CONTRIBUTIONS OF DR. AMARTYA SEN IN ECONOMICS
Dr. Shaifali Rachna Puri
Director, Snehal Education Private Limited; Director, Ana Publishing Private Limited;
Director, Saujanaya International Educational Foundation (NGO)
Dr. Amartya Sen is one of the most famous Indian economists of all times. He is equally famous as a philosopher. Dr. Sen is renowned for his contributions in welfare economics, economic and social justice. He is the profounder of many theories on famines and indexes for measuring the wellbeing of citizens, particularly in the developed nations.
Dr. Sen is at present a Professor in Harvard University and a faculty member of Harvard Law School. He won the Nobel Prize in 1998 for his contributions in welfare economics. In 1999, the Government of India conferred upon him the highest civilian award of the nation, Bharat Ratna. In 2017, Sen received the John Skytte Prize for his contributions in political science.
He was born in a Bengali family in Shantiniketan, Birbhum district, West Bengal, India on 3rd of November, 1933. The great Bengali poet and Nobel laureate, Gurudev Rabindranath Tagore gave him his name which in Bengali means “immortal”. Sen’s father, Ashutosh Sen was a professor of chemistry in Dhaka University, now in Bangladesh. His mother Amita Sen was the daughter of world famous scholar of Bengali literature and Indian philosophy, Kshitimohan Sen. Besides this, Amita Sen was also famous as a Tagore scholar and enthusiast.
KEYWORDS: Dr.Amartya Sen, Economics, entitlement and famines.
MAJOR STAKEHOLDERS IN HEALTH CARE SYSTEM: GOVERNMENT, NON-GOVERNMENT & OTHER PROFESSIONALS
* Dr. Amandeep Kaur & **Dr. Eilean L. Victoria
*Executive Editor, The Research Reservoir of Paramedical Sciences (An International Peer Reviewed refereed journal).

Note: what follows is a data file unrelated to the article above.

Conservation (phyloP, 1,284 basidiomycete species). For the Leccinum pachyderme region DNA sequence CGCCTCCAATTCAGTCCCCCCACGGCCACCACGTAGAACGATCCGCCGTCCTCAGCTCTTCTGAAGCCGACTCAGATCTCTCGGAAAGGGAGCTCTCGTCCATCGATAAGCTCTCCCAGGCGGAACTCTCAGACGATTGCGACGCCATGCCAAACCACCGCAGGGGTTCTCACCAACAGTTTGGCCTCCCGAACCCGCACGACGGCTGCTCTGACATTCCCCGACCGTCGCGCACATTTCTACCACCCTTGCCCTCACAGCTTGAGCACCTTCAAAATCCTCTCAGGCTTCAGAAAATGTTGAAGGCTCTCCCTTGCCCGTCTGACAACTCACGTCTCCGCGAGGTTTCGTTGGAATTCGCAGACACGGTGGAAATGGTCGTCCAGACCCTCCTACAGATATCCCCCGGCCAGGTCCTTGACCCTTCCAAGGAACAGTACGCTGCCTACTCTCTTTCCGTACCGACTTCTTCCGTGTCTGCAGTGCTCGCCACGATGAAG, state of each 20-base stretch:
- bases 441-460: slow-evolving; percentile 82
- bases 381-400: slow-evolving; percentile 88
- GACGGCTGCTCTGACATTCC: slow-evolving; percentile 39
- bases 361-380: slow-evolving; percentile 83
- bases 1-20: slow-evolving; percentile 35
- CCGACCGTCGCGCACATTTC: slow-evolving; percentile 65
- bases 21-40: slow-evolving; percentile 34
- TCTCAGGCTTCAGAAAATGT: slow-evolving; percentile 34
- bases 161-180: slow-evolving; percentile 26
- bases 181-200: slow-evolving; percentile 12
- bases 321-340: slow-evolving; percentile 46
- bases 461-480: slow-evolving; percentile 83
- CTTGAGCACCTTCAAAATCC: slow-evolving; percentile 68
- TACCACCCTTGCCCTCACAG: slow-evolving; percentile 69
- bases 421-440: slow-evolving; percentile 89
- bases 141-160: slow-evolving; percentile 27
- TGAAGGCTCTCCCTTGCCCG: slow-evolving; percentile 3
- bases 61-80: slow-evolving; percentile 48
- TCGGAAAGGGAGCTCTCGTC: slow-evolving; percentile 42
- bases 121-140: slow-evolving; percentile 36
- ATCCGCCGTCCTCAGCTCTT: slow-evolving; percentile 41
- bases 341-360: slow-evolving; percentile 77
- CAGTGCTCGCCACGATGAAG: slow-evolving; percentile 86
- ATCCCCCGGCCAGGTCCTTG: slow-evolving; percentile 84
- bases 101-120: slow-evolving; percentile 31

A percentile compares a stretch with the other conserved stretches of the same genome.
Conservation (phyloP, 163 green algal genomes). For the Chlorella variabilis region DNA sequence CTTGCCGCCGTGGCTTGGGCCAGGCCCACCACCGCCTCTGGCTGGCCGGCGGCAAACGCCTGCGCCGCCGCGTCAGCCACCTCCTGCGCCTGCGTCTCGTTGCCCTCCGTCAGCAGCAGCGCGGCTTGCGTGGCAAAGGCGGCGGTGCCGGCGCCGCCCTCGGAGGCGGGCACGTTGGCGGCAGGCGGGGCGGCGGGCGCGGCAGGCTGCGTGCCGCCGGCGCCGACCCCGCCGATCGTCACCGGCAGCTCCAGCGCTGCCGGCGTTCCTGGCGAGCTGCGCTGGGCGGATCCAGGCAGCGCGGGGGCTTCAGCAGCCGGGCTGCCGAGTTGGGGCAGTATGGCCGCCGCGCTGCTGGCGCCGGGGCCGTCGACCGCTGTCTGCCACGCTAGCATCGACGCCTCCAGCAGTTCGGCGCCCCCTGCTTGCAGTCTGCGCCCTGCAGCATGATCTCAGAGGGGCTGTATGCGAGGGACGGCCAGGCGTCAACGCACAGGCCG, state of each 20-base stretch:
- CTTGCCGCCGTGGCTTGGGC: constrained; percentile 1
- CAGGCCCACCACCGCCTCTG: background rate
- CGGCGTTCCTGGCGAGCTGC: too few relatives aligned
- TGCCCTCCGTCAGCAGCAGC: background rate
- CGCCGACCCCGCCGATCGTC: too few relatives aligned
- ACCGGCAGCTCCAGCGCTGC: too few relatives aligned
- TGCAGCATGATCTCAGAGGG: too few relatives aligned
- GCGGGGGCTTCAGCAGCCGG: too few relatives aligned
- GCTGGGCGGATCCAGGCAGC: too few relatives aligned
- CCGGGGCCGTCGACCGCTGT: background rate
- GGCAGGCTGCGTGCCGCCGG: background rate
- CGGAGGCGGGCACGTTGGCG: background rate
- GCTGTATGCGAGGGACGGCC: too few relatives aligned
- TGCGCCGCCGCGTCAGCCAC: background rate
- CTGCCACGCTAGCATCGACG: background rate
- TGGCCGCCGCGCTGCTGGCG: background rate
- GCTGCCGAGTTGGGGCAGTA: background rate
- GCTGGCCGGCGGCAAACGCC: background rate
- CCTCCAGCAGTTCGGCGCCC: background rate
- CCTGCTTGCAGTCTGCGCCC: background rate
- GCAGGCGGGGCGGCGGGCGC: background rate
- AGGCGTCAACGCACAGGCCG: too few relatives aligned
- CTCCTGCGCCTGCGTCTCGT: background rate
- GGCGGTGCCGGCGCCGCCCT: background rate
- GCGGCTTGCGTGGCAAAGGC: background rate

**Assistant Professor, Department of Adult & Critical Care, College Of Nursing, Sultan Qaboos University, Muscat, Oman.
A stakeholder is a person, group, organization or system who affects and can be affected by an organizational action. In the health care system stakeholders include external, internal and interface stakeholders. This article has listed the steps in management of stakeholders, diagnosis of key stakeholder relationship, types of stakeholder relationships, and generic strategies for management of stakeholders in the context of health care sector.
KEY WORDS: Stakeholders, health care system and stakeholder relationships.
APPLICATIONS OF MOBILE PHONES FOR COMMUNICATION BY HEALTH PERSONNEL: A STUDY IN THE CONTEXT OF BIHAR
*Istkar Ahmed **Dr. Rajesh G. Konnur
*Research Scholar, Himalayan University, Itanagar, Arunachal Pradesh, India.
**Associate Professor, KHFHCON, Patna, Bihar, India.
A study to assess the applications of mobile phone in communication in health care sector Patna, Bihar was conducted. The study objectives were to assess the application of mobile phone in health care, find out association between applications of mobile phones with selected demographic variables. Descriptive research approach was used. Descriptive research design is applied to collect the data. The total sample was 100 health care professionals who were working in a selected hospital. The tool consisted of questionnaire on demographic characteristics and mobile assessment in health care. The data obtained was analyzed using descriptive and inferential statistics. The mean score on “communication “was (22.16+- 6.60) which is 67.15%. The mean score on “over all application” was (49.28+-12.62) which is 69.22%. The above findings of the present study show that mobile use in health care setting is very significant. The health apps are used as a tool in prevention and management of health and illness.